Learning to Dive with Excalibur

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Having recently just qualified as an ocean diver with Excalibur- the York based BSAC club, I would just like to share my thoughts of my recent first sea dives at St Abbs, and why I have taken up this hobby which is fast becoming an obsession!

I have always had an interest in marine life, particularly ocean coral systems. I have kept a tropical marine coral fish tank for the past several years so know a little about the delicate balance of how the ocean corals delicate eco systems work.

I have always sourced the stock for my marine tank from ‘home grown’ hobbyists so not to be part of the problem of people taking fish and coral from reef systems.

Its worrying times for our ocean coral systems with some experts stating that it could be as little as forty years for the destruction of these declining eco systems.

Anyways I’m blabbing a bit now about a subject in which I admit only have an amateurs perspective on.

Last year I happened to bump into Pat & Gordon, they were on duty promoting the Excalibur club at the Dragon Boat race in York last summer.  This was the start of my journey into the world of UK diving. I picked BSAC over PADI as I liked the idea of the community spirit, everyone chipping in with no one making a fast buck out of the hobby.

Its hard to find community spirit these days with a society that’s hell bent on either making money or who don't have enough time in their lives to help others learn the sport, without making money from it.

Pat and Gordon's  passion and enthusiasm inspired me to start the training, I have to say I have loved every part of my training and learning development and soon found out that it wasn't just Pat and Gordon that had the passion and enthusiasm but that it was all of the members of the club. Even past members of the club meet up for a social chat and catch up at the club house.

I did however also take the learning schedule seriously and didn't want rush through any of the training. My motto, ‘slowly slowly catch a monkey!’

I know how dangerous UK waters can be, as I have been a keen surfer for years which has given me an appreciation on how beautiful but dangerous our UK waters are.

It gave me an understanding of rips and how quickly the weather and tidal systems can quickly change a safe environment into a deadly one. I have also in my youth had some experience of being on sailing yachts, which was a while ago now.

It can be difficult to fit into established clubs with their members having so much experience and long established friendships, however all the members were friendly, I did during my training find myself thinking:

Am I going to able to complete my training?

Will I be able to afford all the equipment needed?

Am I going to get on with the other members?

Am I going to be able to commit the time that’s needed?

Can I remember to say fins rather than flippers!

Maybe its just me, being a little nervous, apprehensive or just cautious but I do think that prospective newbies wanting to dive in the UK should consider before you do commit.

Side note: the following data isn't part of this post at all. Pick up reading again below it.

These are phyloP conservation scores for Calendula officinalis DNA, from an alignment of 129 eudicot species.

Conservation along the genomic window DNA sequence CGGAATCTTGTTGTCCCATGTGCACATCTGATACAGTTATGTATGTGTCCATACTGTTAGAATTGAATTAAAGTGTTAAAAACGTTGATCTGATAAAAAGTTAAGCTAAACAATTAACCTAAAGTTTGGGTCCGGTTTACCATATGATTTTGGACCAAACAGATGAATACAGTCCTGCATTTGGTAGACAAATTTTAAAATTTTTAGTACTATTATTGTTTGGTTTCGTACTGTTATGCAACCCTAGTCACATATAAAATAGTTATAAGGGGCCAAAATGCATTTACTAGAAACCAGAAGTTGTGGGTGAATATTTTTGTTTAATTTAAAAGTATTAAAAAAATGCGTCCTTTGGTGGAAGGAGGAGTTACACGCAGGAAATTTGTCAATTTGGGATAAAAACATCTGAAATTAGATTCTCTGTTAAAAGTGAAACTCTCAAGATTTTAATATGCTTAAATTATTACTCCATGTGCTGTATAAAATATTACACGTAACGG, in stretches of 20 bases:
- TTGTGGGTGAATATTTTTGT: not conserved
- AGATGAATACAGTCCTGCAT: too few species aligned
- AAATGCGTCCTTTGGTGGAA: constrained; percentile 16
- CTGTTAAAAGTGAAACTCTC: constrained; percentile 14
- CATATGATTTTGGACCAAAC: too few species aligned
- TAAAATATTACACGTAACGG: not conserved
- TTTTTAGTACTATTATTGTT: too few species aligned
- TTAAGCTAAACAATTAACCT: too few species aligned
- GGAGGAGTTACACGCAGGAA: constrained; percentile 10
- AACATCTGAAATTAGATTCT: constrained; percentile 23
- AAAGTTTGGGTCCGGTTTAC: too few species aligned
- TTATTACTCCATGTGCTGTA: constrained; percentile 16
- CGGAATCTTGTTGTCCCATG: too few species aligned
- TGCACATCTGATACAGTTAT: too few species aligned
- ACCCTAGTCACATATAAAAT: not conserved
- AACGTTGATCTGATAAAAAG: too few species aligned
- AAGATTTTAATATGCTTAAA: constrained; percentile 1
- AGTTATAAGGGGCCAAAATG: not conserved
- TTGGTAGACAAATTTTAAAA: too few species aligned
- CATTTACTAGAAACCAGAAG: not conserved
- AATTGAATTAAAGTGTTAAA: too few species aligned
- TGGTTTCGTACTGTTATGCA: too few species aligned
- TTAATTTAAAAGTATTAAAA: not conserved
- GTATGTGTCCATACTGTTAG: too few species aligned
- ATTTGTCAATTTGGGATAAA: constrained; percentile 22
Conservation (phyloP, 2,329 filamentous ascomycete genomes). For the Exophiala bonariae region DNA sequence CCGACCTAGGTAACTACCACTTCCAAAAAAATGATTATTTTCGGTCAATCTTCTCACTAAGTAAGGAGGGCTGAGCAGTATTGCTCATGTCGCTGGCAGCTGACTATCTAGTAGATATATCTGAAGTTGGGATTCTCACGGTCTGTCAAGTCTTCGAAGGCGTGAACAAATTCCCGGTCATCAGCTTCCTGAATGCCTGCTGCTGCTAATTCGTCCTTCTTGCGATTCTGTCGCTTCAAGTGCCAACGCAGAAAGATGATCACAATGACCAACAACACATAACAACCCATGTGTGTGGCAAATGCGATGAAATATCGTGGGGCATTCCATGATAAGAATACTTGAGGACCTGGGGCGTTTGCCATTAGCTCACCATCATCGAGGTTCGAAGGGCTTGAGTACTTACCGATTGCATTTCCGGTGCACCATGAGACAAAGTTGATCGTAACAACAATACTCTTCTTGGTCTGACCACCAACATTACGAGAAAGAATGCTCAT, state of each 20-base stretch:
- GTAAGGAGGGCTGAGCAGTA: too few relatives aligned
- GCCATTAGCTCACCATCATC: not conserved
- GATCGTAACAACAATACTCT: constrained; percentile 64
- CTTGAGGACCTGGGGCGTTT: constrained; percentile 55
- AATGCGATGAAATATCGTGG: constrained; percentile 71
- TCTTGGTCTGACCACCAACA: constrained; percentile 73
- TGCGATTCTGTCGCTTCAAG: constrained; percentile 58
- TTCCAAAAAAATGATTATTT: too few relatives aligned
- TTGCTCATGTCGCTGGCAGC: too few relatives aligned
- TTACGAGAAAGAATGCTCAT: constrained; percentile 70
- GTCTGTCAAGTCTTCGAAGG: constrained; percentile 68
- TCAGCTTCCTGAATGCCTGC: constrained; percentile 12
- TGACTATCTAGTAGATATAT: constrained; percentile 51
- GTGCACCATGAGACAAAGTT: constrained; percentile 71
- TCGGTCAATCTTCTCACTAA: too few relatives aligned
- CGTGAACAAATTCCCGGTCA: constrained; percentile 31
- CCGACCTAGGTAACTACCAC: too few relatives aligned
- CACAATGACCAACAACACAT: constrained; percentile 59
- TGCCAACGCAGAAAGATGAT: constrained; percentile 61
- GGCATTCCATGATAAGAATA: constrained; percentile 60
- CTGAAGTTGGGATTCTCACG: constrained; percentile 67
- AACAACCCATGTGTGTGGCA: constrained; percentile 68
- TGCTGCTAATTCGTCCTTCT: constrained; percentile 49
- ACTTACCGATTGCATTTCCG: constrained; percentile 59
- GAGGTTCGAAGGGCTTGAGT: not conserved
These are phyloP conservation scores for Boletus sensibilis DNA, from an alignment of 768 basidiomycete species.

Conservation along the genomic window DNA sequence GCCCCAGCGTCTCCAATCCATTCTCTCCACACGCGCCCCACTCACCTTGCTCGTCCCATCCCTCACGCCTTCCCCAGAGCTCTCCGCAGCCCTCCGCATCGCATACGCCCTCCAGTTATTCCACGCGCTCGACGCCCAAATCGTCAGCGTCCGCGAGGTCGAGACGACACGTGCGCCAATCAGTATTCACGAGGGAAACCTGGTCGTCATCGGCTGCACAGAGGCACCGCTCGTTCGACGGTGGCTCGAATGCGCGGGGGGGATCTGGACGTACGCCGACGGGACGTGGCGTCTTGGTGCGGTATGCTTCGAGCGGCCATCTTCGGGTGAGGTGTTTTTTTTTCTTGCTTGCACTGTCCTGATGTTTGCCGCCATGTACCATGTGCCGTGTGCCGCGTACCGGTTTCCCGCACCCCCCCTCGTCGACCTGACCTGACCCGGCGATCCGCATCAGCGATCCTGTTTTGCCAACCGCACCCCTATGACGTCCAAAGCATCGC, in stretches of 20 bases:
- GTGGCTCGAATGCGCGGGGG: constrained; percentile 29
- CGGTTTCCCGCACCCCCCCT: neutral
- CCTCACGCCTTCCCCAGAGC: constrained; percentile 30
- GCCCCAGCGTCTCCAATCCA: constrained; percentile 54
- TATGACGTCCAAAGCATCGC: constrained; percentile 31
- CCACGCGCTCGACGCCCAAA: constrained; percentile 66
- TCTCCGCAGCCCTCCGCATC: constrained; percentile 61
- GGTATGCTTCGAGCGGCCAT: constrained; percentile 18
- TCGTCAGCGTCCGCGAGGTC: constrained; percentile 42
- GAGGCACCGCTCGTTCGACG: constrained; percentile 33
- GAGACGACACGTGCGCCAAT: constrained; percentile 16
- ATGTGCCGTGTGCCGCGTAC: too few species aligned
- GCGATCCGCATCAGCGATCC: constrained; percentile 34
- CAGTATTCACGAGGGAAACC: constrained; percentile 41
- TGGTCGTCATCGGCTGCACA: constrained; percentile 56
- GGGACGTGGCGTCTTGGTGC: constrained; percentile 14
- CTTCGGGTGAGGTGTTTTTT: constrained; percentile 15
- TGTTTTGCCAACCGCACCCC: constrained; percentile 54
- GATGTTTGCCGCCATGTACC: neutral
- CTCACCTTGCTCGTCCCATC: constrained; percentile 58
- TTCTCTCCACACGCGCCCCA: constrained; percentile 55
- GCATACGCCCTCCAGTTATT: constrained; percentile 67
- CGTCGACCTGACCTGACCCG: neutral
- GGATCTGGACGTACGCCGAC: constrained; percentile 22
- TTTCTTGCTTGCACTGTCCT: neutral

But if you are serious about wanting to scuba dive, the rewards are massive, for me its been a boyhood dream come true. It doesn't take a massive level of fitness but it does require a level of confidence and skills which are developed through time spent diving with people you can trust.

I bought my equipment second hand as my training progressed. .Most of my kit was bought through club members and some off the internet, I then had it checked over by professionals, this saved a heap of money, I must have saved at least half of what it would have cost new. I also built the kit up over the space of months rather than buying it all at the same time, and at the prices I was buying at, I knew that I could sell it on if I decided that scuba wasn't for me.

Having had several open water dives under my belt, I felt confident to the two dives that Kirsteen had planned at St Abbs!

I got to St Abbs just in time...I only had ten minutes or so to get kitted up. No mobile signal at St Abbs resulted in me being a little late. My club members were at hand to help out with my kit check.

I felt excited, nervous and apprehensive on the boat as the skipper Paul neared us to my first sea dive. Kirsteen, Roy, Ann and Craig were at hand to steady the nerves and check my kit over before I made the leap of faith!

A quick check at the surface with my buddy Kirsteen, then a slow steady decent into the unknown, my nerves vanished quickly as the sight of all the marine life was to say the least awesome.

The sea bed was awash with various forms of starfish and the soft columns of white soft coral and dead man’s fingers was an unexpected sight. I saw various types of fish including a large wrasse as well as small blenny type fish in the crevasses of the rock.

This was much better than staring at a fish tank!

I came away from that first dive, beaming with joy! During the wait for the next dive I stuffed myself from the leftovers from the BBQ that had taken place the night before.

The second dive was just as enjoyable as the first, with less nerves but more apprehension on what I was going to see. I was hoping to see a conger or wolf fish, however it wasn't to be on these first two dives. I did see some large edible crabs, a large shoal of fish and a lobster awaiting its fate in a lobster pot.

It has been a long but enjoyable road that has finally led me to being able to dive with confidence at St Abbs.

I would just like to thank all the members of the club for their help support and enthusiasm, and if you’re thinking of joining a diving club with a strong sense of community spirit and friendship, then join ours!

Would I go again? too right I would, whens the next trip!?   Click here for more photos


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